As Malala Yousafzai, the Swat Valley activist became the co-recipient of the 2014 Nobel Peace Prize, there won’t be a better time to talk about Nabila Rehman of Wazirsthan, who didn’t even get ten per cent of the attention and recognition Malala received.
On October 24, 2012, the nine-year-old Nabila was learning how to pick okra from her grandmother in their home garden in Waziristan in rural Pakistan. Suddenly they heard the sound of a CIA operated drone, which was a familiar sound to those in rural Pakistan. Without any prior notice, the unmanned aircraft delivered its wrath on Nabila’s family from the sky. From the attack, she lost her loving grandmother, whom her father described as the ‘string that kept his family together.’ Nabila, her brother Zubair and seven other children were wounded. The parties who were responsible for the death of Nabila and Zubair’s grandmother never came up with an apology or an explanation.
A year after her grandmother’s unfortunate death, Nabila, her father and her brother travelled to Washington D.C. to tell their harrowing story to the relevant authorities and ask what their grandmother did wrong? But the reception they received in the US was extremely cold. The Congressional hearing at which Nabila and her family gave testimony, only five Congressmen out of 430 showed up to listen to their story. This was the same Congress which showed much sympathy towards Malala and her story. The bulk of the American mainstream media, which went to town with Malala’s story, also neglected Nabila’s story.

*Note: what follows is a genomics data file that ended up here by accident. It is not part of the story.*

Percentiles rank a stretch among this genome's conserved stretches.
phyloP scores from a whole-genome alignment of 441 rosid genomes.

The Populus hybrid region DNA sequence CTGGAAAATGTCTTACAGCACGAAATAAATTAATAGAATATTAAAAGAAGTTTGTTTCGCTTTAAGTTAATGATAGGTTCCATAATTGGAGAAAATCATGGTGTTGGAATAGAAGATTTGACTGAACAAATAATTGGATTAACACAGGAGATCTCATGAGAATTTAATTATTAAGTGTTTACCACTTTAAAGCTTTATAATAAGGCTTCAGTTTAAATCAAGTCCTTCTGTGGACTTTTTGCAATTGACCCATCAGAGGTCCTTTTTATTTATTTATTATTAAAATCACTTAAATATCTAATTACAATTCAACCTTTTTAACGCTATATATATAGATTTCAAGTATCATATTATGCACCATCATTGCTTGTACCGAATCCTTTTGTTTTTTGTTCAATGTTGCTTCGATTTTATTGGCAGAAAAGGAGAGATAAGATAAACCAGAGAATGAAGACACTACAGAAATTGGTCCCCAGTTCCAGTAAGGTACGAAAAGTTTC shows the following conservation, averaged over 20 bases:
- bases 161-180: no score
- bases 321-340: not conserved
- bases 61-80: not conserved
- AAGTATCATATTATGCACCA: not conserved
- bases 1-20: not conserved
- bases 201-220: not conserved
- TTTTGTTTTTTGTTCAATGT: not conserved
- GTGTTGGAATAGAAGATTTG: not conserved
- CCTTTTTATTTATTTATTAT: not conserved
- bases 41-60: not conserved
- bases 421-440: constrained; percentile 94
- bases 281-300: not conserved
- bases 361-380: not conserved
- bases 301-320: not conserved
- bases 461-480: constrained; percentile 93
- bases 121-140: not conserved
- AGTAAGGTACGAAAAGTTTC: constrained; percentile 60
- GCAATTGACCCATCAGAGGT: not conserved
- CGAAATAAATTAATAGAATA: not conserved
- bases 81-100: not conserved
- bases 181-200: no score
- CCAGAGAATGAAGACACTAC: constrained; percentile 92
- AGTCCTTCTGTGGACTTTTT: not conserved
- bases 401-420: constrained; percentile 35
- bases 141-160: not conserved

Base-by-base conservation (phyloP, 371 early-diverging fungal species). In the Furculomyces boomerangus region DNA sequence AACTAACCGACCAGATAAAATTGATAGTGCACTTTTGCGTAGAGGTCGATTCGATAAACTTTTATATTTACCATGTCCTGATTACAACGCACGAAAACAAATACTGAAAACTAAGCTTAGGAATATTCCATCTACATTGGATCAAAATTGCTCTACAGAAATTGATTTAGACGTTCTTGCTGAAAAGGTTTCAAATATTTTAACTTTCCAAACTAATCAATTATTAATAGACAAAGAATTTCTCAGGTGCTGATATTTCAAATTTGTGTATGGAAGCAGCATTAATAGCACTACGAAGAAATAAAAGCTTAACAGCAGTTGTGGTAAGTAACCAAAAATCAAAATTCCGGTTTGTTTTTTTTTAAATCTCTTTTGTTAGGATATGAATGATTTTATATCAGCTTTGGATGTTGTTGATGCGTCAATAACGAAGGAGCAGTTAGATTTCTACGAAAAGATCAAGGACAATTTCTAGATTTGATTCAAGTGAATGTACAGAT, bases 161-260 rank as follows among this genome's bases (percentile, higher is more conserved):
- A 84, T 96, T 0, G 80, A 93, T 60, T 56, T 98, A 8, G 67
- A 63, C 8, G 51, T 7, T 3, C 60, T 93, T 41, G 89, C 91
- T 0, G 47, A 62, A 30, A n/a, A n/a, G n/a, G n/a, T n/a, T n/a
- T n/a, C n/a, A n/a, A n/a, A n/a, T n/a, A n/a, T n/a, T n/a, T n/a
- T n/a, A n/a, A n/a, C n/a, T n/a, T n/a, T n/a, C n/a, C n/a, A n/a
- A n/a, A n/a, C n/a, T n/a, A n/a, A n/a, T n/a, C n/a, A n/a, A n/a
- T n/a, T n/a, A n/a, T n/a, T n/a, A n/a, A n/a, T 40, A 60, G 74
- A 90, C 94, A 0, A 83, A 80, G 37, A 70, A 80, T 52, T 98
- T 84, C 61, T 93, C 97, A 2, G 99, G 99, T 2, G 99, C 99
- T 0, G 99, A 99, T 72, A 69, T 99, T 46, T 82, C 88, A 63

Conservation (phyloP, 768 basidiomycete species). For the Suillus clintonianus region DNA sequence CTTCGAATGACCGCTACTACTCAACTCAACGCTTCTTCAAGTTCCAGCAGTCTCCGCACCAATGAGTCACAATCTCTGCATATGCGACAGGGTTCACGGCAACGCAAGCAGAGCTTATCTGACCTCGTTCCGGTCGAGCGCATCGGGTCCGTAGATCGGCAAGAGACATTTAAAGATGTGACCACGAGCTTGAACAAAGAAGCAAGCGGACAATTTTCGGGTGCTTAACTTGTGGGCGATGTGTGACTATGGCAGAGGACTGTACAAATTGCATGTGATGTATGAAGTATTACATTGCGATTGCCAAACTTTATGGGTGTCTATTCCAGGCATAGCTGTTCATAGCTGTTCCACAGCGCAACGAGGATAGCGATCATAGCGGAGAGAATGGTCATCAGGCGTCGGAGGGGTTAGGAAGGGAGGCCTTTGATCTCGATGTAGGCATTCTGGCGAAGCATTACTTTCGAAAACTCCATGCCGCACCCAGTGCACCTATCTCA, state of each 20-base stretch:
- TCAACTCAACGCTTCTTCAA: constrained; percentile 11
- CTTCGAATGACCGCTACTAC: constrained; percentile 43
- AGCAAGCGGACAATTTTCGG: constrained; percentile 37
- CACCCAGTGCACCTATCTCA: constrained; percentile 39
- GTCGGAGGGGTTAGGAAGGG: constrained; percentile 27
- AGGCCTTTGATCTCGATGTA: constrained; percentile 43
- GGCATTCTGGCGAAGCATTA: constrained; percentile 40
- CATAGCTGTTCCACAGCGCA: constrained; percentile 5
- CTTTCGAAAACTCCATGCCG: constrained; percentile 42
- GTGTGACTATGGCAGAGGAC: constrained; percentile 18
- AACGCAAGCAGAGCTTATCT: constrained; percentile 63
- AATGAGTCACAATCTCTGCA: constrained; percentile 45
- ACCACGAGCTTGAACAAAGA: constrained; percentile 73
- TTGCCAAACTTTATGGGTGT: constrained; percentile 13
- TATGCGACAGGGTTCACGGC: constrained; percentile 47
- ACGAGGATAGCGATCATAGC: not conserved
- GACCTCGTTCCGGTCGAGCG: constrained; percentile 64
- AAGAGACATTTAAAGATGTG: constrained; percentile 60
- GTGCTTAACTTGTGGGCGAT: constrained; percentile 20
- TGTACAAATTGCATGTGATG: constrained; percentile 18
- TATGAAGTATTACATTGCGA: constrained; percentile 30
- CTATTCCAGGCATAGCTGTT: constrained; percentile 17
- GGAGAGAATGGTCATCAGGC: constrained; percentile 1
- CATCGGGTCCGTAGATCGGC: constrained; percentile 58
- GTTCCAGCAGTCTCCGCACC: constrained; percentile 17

Why? Was it because Nabila was not a victim of a known American enemy like Malala, who nearly got killed by the barbaric Taliban? Assed Baig of Huffington Post puts the two incidents, in a rather historical context, where the Western world identifies itself as a saviour among the fighting ignorant natives. Baig writes: “This is a story of a native girl being saved by the white man. Flown to the UK, the Western world can feel good about itself as they save the native woman from the savage men of her home nation. It is a historic racist narrative that has been institutionalised. Journalists and politicians were falling over themselves to report and comment on the case. The story of an innocent brown child that was shot by savages for demanding an education and along comes the knight in shining armour to save her.”
The actions of the West, the bombings, the occupations, the wars all seem justified now. “See, we told you, this is why we intervene to save the natives.”
The apathy shown towards Nabila’s story by the Western world however doesn’t take anything away from Malala’s story. She in its true sense is a heroine whom stood firmly against oppressive forces, risking her life. In fact, while thanking President Barack Obama, whom she met and the United States for supporting education in Pakistan and Afghanistan, she raised concerns about CIA drone attacks. “I also expressed my concerns that drone attacks are fuelling terrorism. Innocent victims are killed in these acts, and they lead to resentment among the Pakistani people. If we refocus efforts on education it will make a big impact,” Malala was quoted as saying. But the big difference was, Malala’s oppressors were the same enemies of the Western world; therefore she fits very well into the Western World’s political agenda, whereas Nabila’s story shows the world the nakedness of its military and political actions.
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